From SABR member Colin Wyers at Baseball Prospectus on May 30, 2012:
The new “new Moneyball” is putting your fielders in really weird places. In [Brett] Lawrie’s case, the Toronto Blue Jays are employing a new kind of shift, where the third baseman is the only fielder to shift, and boy does he shift—all the way into short right field. … We don’t have to speculate that this shift is affecting his defensive rating—Baseball Info Solutions confirms as much in a May 11th article.
So the plays Lawrie make “save runs for the team,” by DRS’s reckoning. But do they really? And (more importantly) are they saving as many runs as DRS says they are? (And why are FRAA and TotalZone, metrics which do not exclude shift plays, not crediting Lawrie for the extra shift plays that DRS seems to?)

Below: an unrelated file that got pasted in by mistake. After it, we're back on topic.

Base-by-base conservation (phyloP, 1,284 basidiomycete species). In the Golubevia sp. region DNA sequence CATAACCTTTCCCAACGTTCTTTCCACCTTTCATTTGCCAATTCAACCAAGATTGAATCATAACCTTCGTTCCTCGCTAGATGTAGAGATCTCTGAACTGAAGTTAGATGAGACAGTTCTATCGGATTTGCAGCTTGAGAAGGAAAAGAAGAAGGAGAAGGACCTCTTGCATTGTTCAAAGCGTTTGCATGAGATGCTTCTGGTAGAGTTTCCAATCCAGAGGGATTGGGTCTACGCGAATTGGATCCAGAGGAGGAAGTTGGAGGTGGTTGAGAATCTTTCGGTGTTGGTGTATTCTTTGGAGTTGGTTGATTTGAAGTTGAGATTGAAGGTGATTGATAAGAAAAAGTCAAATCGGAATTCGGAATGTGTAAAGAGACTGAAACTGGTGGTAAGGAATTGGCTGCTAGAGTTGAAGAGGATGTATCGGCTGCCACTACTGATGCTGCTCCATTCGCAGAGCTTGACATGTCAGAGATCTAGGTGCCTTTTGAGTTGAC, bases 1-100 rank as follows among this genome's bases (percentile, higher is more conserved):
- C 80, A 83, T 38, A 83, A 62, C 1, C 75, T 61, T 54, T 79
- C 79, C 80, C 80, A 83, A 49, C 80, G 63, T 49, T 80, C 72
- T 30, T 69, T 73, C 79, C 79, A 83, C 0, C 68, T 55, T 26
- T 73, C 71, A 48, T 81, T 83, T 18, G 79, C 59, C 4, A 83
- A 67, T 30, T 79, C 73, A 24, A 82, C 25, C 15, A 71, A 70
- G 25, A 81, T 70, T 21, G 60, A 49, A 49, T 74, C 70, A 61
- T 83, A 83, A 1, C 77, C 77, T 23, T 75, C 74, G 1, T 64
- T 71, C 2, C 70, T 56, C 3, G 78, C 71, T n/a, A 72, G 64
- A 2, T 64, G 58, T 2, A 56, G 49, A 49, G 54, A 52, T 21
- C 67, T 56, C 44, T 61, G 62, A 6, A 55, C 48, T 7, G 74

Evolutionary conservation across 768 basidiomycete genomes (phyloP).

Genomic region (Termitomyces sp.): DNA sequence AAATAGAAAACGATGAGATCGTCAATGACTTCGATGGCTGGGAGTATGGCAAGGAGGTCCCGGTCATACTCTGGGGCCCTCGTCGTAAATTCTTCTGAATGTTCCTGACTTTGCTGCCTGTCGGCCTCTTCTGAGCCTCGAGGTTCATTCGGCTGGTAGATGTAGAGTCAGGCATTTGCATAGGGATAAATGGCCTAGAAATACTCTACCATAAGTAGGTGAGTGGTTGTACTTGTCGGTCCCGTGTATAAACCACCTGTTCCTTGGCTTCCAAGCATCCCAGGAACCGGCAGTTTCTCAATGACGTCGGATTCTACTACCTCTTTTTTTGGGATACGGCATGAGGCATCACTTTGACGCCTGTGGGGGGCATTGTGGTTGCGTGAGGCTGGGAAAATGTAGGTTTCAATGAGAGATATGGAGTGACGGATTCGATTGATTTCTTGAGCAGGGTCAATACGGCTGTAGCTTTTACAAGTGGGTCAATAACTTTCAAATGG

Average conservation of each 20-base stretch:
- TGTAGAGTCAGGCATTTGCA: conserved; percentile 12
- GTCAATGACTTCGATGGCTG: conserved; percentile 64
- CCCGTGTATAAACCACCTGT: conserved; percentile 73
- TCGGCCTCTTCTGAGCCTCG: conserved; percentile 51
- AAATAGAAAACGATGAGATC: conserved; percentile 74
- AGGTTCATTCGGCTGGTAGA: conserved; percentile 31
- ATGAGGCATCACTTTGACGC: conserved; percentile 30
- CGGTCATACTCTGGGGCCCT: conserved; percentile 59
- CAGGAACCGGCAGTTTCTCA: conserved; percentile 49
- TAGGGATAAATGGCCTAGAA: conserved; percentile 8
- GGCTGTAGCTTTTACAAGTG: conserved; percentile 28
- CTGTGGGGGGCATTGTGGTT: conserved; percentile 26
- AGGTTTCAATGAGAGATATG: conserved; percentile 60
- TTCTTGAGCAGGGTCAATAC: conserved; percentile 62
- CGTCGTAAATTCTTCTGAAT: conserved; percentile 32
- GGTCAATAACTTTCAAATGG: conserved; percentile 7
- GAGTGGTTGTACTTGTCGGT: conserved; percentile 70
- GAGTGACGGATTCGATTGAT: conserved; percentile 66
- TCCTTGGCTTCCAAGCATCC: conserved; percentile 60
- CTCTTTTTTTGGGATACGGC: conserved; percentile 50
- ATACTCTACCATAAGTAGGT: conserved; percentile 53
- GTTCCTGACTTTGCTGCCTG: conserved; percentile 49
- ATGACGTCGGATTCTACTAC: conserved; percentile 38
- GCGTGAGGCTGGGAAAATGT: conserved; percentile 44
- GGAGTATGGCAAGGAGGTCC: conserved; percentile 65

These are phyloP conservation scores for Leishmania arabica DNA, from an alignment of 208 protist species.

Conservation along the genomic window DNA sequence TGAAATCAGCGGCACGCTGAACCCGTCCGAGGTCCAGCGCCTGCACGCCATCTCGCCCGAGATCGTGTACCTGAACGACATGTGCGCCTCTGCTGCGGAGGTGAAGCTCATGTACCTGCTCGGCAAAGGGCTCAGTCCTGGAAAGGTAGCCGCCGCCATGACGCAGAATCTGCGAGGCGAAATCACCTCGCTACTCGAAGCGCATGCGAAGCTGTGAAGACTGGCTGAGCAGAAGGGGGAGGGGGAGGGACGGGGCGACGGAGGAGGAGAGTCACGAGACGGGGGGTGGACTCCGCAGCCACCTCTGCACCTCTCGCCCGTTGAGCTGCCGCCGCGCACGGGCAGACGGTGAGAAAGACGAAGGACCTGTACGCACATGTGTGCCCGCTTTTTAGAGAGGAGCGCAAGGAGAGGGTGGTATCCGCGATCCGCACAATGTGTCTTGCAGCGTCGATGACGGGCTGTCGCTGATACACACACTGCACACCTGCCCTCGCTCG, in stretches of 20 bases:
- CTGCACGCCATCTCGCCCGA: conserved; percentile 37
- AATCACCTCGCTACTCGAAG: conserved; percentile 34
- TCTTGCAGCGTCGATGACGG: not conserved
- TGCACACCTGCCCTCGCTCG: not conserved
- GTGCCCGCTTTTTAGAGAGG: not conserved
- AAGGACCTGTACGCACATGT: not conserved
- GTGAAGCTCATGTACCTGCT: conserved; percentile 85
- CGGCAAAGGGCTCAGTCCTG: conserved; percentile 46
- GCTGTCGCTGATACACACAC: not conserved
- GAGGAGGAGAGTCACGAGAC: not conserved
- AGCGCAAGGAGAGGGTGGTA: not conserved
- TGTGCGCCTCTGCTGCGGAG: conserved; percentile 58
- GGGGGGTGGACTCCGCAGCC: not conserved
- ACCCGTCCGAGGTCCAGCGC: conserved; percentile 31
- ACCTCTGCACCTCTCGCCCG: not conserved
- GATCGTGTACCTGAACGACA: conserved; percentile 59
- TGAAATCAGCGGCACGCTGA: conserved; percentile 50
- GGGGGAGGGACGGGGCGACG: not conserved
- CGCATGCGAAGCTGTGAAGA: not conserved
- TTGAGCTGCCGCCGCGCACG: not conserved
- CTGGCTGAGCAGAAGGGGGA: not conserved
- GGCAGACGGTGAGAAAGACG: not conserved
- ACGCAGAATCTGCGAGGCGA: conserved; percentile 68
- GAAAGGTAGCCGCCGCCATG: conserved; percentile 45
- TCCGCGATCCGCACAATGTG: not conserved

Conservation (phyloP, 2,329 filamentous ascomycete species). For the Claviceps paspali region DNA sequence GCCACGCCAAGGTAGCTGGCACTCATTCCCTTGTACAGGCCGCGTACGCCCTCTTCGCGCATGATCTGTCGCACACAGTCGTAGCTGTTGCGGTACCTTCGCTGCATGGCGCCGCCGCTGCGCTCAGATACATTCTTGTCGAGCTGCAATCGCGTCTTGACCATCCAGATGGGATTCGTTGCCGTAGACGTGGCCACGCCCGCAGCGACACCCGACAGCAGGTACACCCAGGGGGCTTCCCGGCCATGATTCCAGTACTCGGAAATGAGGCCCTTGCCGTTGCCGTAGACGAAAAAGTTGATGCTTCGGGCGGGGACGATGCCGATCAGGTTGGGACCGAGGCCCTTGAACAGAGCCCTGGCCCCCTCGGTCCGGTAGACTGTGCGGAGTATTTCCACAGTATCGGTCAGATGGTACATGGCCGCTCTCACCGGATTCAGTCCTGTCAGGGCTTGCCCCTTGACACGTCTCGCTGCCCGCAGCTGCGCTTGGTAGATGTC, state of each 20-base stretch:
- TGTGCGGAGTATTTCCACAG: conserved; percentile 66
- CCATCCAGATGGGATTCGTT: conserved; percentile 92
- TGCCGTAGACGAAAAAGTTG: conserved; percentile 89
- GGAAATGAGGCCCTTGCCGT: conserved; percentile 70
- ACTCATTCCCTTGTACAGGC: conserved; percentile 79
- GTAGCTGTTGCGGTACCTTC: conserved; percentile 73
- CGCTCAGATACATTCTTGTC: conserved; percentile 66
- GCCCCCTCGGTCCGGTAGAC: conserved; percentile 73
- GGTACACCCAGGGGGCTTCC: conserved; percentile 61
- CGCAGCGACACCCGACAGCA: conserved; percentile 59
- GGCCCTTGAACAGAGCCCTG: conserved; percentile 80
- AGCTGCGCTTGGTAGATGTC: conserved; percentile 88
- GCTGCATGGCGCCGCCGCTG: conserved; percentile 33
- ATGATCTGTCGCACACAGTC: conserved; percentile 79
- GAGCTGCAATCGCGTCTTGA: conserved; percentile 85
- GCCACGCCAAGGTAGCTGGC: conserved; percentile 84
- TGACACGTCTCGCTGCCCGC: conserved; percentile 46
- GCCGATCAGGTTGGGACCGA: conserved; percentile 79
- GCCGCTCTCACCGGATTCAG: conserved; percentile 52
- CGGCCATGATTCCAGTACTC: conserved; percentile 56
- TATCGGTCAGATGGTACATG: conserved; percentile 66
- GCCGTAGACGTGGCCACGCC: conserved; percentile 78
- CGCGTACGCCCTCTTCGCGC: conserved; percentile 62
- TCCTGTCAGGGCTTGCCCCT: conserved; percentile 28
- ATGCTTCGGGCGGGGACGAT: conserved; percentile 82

First, we want to know how many plays Lawrie has made while in this shift. BIS does not, to my knowledge, publish such information through Fangraphs, Baseball-Reference, or Bill James Online. BIS gets their data by watching telecasts of games, though, so anyone with an MLB.tv account and a goodly chunk of spare time can replicate their methodology. In order to make the task manageable, I used our database to produce a list of all at-bats by a left-handed hitter where the ball was fielded by Lawrie. Then I watched them. And I counted how many times Lawrie fielded the ball in short right field (I ignored any plays where a more conventional shift may have been employed, although I believe there were only one or two of those anyway).
Read the full article here: http://www.baseballprospectus.com/article.php?articleid=17183
Originally published: May 30, 2012. Last Updated: May 30, 2012.